I originally thought about painting miniature Pennsylvania Dutch hexes that one tends to find hanging on barns in rural areas on the East Coast. But then I looked at some of the designs and I realized that many of them were way too intricate to do an accurate reproduction in miniature. (I would’ve have to buy very tiny brushes and spend at least two weeks painting each hex.) Instead I decided to paint horseshoes, which is another common barn decoration that’s frequently hung for good luck. At least painting miniature horseshoes was pretty quick and easy.


The one thing I learned about hanging horseshoes is that in some parts of Europe, the Middle East, and Latin America, horseshoes are hung with the opening facing downward with the theory that the luck will rain on anyone who pass under it when entering or exiting a door. In the British Isles, the horseshoes are hung with the opening facing upwards because if they are hung the other way then the luck will run out. That is a pretty interesting fact. I ultimately opted for painting the horseshoes with the opening facing up because most hanging horseshoes I’ve seen were hung that way. Besides many of my ancestors have come from all four nations in the British Isles (England, Scotland, Ireland, and Wales) so I decided to honor my heritage by painting the horseshoes the way I did.

This last bird feeder was a challenge in its own way. I purchased it because of the really awesome laser woodcutting design.


Since the design was one piece it was a bit of a challenge finding when to stop painting one area one color and to start painting that same area a different color. Granted I could’ve simply painted both sides of the laser design in one color but the results would’ve looked relatively dull compared to what I did. What I did was to use artist tape to decide on the borders for each color then painted that area that one color. I did just one color at a time. I also decided on a mostly cool color palette where I stuck to doing the butterfly in three different shades of blue with the vines and the rest of the bird feeder being done in three different shades of green. I broke up the cool palette by painting the flowers, buds, and stamens using warm colors like pink and yellow. I really like the results, which reminds me of some of Peter Max’s art.


I finally managed to finish the last of the bird feeders in mid-February but I didn’t finally hang them outside until last week mainly because I kept on forgetting to buy bird seed. At one point I thought about just waiting until the fall to hang them, especially when the weather started to reach the 50’s (such as on the day I visited the University of Maryland at College Park campus not too long ago). But then a cold front came in where the temperatures plummeted back to the low 30’s so I decided to try filling them with bird seed and hanging them outside on the last weekend in February. Here is what the feeders looked like once they were filled with bird seed.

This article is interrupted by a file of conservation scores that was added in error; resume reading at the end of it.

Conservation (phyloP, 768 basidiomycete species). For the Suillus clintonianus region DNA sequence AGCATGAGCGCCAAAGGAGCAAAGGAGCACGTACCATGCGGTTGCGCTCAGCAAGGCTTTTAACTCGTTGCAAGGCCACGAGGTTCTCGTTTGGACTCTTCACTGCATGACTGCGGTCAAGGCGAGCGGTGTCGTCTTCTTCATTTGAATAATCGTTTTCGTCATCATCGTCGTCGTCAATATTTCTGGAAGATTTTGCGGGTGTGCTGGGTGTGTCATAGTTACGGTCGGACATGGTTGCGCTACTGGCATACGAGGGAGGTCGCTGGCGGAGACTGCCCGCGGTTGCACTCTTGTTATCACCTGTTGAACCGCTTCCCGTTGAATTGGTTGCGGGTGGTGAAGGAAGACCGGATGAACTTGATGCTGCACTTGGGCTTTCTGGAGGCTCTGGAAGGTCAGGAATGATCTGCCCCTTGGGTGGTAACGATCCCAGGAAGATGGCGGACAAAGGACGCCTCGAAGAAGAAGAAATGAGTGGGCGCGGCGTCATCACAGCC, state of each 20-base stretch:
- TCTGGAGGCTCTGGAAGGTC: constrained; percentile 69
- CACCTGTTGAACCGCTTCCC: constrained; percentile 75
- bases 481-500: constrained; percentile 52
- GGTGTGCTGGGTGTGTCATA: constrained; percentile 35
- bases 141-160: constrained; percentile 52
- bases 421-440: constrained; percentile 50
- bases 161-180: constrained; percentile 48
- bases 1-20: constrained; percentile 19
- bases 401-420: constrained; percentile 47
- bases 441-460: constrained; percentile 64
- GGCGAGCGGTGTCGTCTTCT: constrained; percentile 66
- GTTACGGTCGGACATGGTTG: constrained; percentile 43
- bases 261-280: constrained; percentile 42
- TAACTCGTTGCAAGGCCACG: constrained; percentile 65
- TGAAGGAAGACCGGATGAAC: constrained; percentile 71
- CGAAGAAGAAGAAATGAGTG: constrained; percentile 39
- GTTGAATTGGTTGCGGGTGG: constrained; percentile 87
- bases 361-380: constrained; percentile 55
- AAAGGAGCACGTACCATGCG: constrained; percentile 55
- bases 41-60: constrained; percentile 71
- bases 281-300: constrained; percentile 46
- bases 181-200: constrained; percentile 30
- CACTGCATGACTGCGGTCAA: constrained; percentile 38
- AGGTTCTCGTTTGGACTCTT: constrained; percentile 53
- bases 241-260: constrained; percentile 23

Things were fine until the next morning when I noticed that the gazebo was in this position.


I have a feeling that a squirrel probably did that. In any case the gazebo was completely empty of bird seed and I’ve since put it into storage. (I replaced it with one of my birdhouses.) Since the weather has been alternating between being cold and being warm (which is usual for early spring in my area this time of the year), I’ve decided that I will leave the other two bird feeders hanging on the shepherd’s crooks until they are either all completely empty of bird seed or until March 17 (St. Patrick’s Day)—whichever comes first. Then I will put them into storage and replace them with my other two birdhouses for the spring and summer.

Last year I waited until Memorial Day weekend to hang up my birdhouses but no birds used them. I think it’s because I hung them pretty late in the spring when most of the birds had already done the hard part of finding a mate, finding a suitable place to build a nest, building the nest itself, laying the eggs, and keeping the eggs warm until the baby birds hatch. This year I’m going to hang them outside earlier. Maybe I’ll get a bird family to move in. Or maybe not. In either case they’ll look pretty decorative outside.